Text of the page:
Belgium: Environmental campaign group Sandbag says that research it has conducted has shown that proposed tariffs can protect European Union (EU) cement from ‘dirty’ competition and reward EU companies that produce low-carbon cement. It has released its data ahead of the a vote by the European Parliament in mid-February 2017 to decide on whether to adopt a new border adjustment mechanism (BAM) proposed by the Parliament’s Environment Committee.
The non-government organisation says that a BAM would require importers of cement and clinker into the EU to surrender emissions permits corresponding to the embedded carbon in their products, in the same way that domestic EU cement manufacturers are required to do at present. At the same time, cement, would no longer receive free allocation.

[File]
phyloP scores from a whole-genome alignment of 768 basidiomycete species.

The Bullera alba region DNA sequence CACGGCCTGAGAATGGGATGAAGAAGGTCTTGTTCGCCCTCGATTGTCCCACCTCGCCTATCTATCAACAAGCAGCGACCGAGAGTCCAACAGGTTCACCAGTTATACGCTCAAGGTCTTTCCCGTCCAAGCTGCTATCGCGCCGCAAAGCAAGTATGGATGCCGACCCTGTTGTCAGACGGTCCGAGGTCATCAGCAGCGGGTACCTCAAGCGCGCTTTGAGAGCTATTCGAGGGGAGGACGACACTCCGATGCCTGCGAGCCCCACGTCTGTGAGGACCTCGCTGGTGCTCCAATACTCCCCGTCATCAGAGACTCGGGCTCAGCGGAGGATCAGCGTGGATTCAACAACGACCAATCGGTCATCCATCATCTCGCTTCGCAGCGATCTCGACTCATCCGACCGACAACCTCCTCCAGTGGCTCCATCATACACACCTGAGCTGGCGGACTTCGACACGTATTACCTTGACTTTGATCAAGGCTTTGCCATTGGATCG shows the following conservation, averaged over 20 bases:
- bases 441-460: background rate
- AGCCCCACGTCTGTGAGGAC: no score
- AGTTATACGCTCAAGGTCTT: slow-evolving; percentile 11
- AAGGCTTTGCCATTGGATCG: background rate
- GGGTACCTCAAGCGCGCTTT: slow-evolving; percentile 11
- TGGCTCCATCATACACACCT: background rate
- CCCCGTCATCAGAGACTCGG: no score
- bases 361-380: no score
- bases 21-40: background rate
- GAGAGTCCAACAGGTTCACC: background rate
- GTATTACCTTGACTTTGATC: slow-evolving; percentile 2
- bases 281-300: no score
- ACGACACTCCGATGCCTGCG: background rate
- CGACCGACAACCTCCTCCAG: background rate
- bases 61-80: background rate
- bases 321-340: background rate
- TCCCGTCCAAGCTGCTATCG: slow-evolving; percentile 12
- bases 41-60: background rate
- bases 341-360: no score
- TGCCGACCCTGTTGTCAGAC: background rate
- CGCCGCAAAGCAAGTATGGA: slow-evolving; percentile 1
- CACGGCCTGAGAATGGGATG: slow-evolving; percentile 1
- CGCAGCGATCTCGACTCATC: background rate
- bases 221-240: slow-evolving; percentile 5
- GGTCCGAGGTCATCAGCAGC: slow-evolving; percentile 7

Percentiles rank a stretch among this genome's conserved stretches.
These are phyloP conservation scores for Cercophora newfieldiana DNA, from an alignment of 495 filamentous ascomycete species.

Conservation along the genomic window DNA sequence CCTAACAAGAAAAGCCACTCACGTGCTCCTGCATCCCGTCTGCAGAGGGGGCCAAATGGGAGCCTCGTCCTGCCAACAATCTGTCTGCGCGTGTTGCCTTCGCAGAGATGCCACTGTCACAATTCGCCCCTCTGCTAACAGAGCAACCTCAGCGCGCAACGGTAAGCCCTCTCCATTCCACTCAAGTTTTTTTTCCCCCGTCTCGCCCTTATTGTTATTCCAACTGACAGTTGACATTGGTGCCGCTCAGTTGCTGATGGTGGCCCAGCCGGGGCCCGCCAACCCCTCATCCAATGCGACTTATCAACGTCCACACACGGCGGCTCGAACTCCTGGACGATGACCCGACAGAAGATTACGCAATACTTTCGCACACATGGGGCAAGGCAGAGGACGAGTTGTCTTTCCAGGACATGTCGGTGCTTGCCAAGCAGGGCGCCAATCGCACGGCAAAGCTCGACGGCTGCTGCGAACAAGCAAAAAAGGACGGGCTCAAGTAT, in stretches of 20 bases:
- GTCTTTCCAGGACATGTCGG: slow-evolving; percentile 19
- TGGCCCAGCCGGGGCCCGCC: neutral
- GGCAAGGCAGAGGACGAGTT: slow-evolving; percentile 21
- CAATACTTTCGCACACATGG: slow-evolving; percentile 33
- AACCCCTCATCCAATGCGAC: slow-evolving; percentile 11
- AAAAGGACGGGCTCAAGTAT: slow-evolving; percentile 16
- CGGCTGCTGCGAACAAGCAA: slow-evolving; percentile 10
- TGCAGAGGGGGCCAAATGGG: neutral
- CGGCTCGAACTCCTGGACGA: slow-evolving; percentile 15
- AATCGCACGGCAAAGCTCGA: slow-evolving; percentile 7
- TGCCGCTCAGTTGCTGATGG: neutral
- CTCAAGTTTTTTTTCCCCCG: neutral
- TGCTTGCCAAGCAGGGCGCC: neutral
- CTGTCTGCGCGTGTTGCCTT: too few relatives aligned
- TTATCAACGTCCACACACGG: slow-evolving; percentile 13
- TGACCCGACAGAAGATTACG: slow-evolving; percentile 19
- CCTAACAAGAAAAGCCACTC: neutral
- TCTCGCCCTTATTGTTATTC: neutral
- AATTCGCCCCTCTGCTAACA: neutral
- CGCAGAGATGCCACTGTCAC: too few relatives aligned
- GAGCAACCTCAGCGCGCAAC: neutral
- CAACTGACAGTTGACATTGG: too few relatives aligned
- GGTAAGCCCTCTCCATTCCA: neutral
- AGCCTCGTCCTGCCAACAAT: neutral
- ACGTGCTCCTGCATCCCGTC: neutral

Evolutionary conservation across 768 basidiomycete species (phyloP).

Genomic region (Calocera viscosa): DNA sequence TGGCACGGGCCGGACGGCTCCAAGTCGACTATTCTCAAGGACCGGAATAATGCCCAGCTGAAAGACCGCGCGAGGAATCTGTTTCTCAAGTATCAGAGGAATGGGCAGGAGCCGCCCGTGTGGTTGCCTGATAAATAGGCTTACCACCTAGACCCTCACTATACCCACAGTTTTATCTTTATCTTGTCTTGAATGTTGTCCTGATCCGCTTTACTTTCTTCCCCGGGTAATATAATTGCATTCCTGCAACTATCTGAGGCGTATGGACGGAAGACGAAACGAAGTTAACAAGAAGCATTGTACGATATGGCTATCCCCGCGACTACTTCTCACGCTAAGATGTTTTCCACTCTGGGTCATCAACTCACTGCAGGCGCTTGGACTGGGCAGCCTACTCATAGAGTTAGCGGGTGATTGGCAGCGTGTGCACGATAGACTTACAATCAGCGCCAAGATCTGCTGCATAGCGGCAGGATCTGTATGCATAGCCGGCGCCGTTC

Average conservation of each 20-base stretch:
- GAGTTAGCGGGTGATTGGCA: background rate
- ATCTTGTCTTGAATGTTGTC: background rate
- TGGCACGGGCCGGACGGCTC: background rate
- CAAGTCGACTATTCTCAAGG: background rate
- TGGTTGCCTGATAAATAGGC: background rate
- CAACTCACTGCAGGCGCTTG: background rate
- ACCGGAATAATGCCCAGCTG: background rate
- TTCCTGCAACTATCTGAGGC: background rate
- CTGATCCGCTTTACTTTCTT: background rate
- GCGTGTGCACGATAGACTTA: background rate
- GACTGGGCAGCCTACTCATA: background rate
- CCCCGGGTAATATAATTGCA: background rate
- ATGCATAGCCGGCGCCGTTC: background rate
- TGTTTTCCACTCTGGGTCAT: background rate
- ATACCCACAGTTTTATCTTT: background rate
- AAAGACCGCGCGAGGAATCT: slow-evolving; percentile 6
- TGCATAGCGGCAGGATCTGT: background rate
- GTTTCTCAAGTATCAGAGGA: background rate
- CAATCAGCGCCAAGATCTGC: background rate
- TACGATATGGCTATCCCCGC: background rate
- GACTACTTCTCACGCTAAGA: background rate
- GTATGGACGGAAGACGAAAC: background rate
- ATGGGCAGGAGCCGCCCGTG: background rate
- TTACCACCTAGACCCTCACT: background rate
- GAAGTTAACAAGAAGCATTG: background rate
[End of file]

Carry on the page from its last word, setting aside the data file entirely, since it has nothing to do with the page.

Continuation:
Previous research carried out by Sandbag suggests that the EU Emissions Trading Scheme (ETS) has driven cement emissions higher, whilst other European and national regulations and product standards discriminate against low-carbon cement companies. Over the last decade, the EU carbon market may have delivered more than Euro4.7bn in ‘windfall’ profits to cement companies. However, Sandbag say that border taxes could set cement producers on a level playing field by harmonising incentives to reduce product emissions within the EU.
“The EU can now implement a pragmatic and politically feasible solution for boosting low-carbon cement in Europe, and ending the scandal of enormous windfall profits to cement companies. However, this isn’t simply about cement. In a world of developing carbon markets with no unified set of rules, it is necessary to account for discrepancies in order to avoid offshoring of production,” said Wilf Lytton, an analyst at Sandbag.